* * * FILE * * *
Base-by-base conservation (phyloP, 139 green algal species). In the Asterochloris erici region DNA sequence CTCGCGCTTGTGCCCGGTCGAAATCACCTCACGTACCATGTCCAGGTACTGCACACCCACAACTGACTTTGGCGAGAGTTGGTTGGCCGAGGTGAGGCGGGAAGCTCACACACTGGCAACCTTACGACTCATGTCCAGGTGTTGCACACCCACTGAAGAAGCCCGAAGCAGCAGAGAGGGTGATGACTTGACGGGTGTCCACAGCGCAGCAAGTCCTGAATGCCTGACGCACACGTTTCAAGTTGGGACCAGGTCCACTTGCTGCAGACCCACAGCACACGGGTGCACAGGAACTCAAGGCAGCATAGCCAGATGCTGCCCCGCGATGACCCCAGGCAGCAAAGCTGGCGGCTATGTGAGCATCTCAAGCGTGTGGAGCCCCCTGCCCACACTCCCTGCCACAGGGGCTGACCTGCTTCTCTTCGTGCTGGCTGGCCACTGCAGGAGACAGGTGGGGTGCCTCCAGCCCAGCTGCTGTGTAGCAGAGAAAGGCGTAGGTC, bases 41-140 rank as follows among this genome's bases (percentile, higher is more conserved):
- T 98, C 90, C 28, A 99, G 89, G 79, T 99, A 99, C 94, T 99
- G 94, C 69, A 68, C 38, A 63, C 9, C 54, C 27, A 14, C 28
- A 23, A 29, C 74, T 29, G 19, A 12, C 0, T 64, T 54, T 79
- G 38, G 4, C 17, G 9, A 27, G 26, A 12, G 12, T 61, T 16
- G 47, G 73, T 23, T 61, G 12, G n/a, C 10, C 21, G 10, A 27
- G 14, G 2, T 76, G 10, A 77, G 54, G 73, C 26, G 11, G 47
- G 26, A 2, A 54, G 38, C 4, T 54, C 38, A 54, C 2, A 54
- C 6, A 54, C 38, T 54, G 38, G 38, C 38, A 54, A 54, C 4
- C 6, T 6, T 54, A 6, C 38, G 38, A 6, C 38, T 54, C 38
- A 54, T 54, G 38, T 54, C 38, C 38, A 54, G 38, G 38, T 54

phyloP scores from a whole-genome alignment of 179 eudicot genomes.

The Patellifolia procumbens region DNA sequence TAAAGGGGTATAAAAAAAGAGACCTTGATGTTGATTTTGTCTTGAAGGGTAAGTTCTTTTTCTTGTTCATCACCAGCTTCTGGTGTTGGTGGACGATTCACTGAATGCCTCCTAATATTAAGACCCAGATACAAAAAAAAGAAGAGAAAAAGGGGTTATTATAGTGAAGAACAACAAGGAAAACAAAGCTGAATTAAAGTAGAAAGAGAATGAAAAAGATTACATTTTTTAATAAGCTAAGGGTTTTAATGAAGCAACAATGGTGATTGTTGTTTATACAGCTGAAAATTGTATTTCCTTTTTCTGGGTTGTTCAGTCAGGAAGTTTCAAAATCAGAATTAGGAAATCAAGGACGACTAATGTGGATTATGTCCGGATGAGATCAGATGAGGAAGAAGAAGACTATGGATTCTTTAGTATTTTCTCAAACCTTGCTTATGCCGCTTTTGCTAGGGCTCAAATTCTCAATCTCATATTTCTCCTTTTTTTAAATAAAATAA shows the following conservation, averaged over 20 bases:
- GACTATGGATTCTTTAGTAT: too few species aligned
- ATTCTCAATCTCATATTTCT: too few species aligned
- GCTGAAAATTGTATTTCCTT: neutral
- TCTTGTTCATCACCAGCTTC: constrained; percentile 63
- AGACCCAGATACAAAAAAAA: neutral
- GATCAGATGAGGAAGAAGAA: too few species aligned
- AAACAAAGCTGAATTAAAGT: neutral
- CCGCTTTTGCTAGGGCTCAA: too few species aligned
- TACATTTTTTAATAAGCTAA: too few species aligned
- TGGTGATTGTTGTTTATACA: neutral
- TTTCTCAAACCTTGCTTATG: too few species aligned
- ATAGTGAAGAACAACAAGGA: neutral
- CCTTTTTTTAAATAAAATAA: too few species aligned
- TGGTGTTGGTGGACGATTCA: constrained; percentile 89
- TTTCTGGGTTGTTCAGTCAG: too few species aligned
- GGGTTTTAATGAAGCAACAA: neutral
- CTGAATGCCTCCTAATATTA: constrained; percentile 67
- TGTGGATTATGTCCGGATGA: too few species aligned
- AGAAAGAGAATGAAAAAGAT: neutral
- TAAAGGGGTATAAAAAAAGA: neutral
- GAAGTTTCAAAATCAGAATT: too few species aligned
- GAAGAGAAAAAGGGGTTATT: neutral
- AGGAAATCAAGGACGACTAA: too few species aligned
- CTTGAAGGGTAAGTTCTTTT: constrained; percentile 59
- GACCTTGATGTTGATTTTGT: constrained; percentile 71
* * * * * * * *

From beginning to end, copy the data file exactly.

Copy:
Base-by-base conservation (phyloP, 139 green algal species). In the Asterochloris erici region DNA sequence CTCGCGCTTGTGCCCGGTCGAAATCACCTCACGTACCATGTCCAGGTACTGCACACCCACAACTGACTTTGGCGAGAGTTGGTTGGCCGAGGTGAGGCGGGAAGCTCACACACTGGCAACCTTACGACTCATGTCCAGGTGTTGCACACCCACTGAAGAAGCCCGAAGCAGCAGAGAGGGTGATGACTTGACGGGTGTCCACAGCGCAGCAAGTCCTGAATGCCTGACGCACACGTTTCAAGTTGGGACCAGGTCCACTTGCTGCAGACCCACAGCACACGGGTGCACAGGAACTCAAGGCAGCATAGCCAGATGCTGCCCCGCGATGACCCCAGGCAGCAAAGCTGGCGGCTATGTGAGCATCTCAAGCGTGTGGAGCCCCCTGCCCACACTCCCTGCCACAGGGGCTGACCTGCTTCTCTTCGTGCTGGCTGGCCACTGCAGGAGACAGGTGGGGTGCCTCCAGCCCAGCTGCTGTGTAGCAGAGAAAGGCGTAGGTC, bases 41-140 rank as follows among this genome's bases (percentile, higher is more conserved):
- T 98, C 90, C 28, A 99, G 89, G 79, T 99, A 99, C 94, T 99
- G 94, C 69, A 68, C 38, A 63, C 9, C 54, C 27, A 14, C 28
- A 23, A 29, C 74, T 29, G 19, A 12, C 0, T 64, T 54, T 79
- G 38, G 4, C 17, G 9, A 27, G 26, A 12, G 12, T 61, T 16
- G 47, G 73, T 23, T 61, G 12, G n/a, C 10, C 21, G 10, A 27
- G 14, G 2, T 76, G 10, A 77, G 54, G 73, C 26, G 11, G 47
- G 26, A 2, A 54, G 38, C 4, T 54, C 38, A 54, C 2, A 54
- C 6, A 54, C 38, T 54, G 38, G 38, C 38, A 54, A 54, C 4
- C 6, T 6, T 54, A 6, C 38, G 38, A 6, C 38, T 54, C 38
- A 54, T 54, G 38, T 54, C 38, C 38, A 54, G 38, G 38, T 54

phyloP scores from a whole-genome alignment of 179 eudicot genomes.

The Patellifolia procumbens region DNA sequence TAAAGGGGTATAAAAAAAGAGACCTTGATGTTGATTTTGTCTTGAAGGGTAAGTTCTTTTTCTTGTTCATCACCAGCTTCTGGTGTTGGTGGACGATTCACTGAATGCCTCCTAATATTAAGACCCAGATACAAAAAAAAGAAGAGAAAAAGGGGTTATTATAGTGAAGAACAACAAGGAAAACAAAGCTGAATTAAAGTAGAAAGAGAATGAAAAAGATTACATTTTTTAATAAGCTAAGGGTTTTAATGAAGCAACAATGGTGATTGTTGTTTATACAGCTGAAAATTGTATTTCCTTTTTCTGGGTTGTTCAGTCAGGAAGTTTCAAAATCAGAATTAGGAAATCAAGGACGACTAATGTGGATTATGTCCGGATGAGATCAGATGAGGAAGAAGAAGACTATGGATTCTTTAGTATTTTCTCAAACCTTGCTTATGCCGCTTTTGCTAGGGCTCAAATTCTCAATCTCATATTTCTCCTTTTTTTAAATAAAATAA shows the following conservation, averaged over 20 bases:
- GACTATGGATTCTTTAGTAT: too few species aligned
- ATTCTCAATCTCATATTTCT: too few species aligned
- GCTGAAAATTGTATTTCCTT: neutral
- TCTTGTTCATCACCAGCTTC: constrained; percentile 63
- AGACCCAGATACAAAAAAAA: neutral
- GATCAGATGAGGAAGAAGAA: too few species aligned
- AAACAAAGCTGAATTAAAGT: neutral
- CCGCTTTTGCTAGGGCTCAA: too few species aligned
- TACATTTTTTAATAAGCTAA: too few species aligned
- TGGTGATTGTTGTTTATACA: neutral
- TTTCTCAAACCTTGCTTATG: too few species aligned
- ATAGTGAAGAACAACAAGGA: neutral
- CCTTTTTTTAAATAAAATAA: too few species aligned
- TGGTGTTGGTGGACGATTCA: constrained; percentile 89
- TTTCTGGGTTGTTCAGTCAG: too few species aligned
- GGGTTTTAATGAAGCAACAA: neutral
- CTGAATGCCTCCTAATATTA: constrained; percentile 67
- TGTGGATTATGTCCGGATGA: too few species aligned
- AGAAAGAGAATGAAAAAGAT: neutral
- TAAAGGGGTATAAAAAAAGA: neutral
- GAAGTTTCAAAATCAGAATT: too few species aligned
- GAAGAGAAAAAGGGGTTATT: neutral
- AGGAAATCAAGGACGACTAA: too few species aligned
- CTTGAAGGGTAAGTTCTTTT: constrained; percentile 59
- GACCTTGATGTTGATTTTGT: constrained; percentile 71